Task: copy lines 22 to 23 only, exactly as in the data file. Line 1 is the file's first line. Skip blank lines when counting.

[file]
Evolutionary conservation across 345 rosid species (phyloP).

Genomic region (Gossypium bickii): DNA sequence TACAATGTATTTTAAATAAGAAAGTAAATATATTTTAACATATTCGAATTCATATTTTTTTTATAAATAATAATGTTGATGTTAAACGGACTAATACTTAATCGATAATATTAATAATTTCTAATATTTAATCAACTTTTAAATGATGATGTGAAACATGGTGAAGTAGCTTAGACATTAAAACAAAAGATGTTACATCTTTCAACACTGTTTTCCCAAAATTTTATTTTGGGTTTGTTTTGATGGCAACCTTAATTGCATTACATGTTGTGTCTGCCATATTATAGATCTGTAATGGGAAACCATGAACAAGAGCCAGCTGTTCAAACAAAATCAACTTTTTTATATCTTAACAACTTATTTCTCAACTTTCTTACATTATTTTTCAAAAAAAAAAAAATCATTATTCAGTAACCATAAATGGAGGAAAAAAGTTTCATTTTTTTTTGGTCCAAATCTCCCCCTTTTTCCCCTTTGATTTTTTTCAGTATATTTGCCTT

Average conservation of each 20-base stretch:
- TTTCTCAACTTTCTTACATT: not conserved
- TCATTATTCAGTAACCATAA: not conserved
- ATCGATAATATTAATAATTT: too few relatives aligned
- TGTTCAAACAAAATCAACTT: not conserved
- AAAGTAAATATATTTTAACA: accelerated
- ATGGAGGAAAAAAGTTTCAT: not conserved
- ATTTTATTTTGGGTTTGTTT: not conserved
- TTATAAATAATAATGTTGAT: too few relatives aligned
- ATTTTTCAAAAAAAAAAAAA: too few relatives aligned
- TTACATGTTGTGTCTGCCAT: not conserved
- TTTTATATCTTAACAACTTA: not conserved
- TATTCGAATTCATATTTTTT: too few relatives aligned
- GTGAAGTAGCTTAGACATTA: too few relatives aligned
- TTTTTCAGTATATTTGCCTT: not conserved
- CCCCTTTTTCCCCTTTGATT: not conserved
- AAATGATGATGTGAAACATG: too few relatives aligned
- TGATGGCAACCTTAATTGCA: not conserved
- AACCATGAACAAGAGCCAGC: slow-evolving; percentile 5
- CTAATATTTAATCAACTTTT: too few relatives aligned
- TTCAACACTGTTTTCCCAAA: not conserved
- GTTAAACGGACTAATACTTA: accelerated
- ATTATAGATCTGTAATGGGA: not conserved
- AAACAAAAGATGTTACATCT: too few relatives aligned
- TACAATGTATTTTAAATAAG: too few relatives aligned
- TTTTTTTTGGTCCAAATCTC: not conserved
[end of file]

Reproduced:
- CTAATATTTAATCAACTTTT: too few relatives aligned
- TTCAACACTGTTTTCCCAAA: not conserved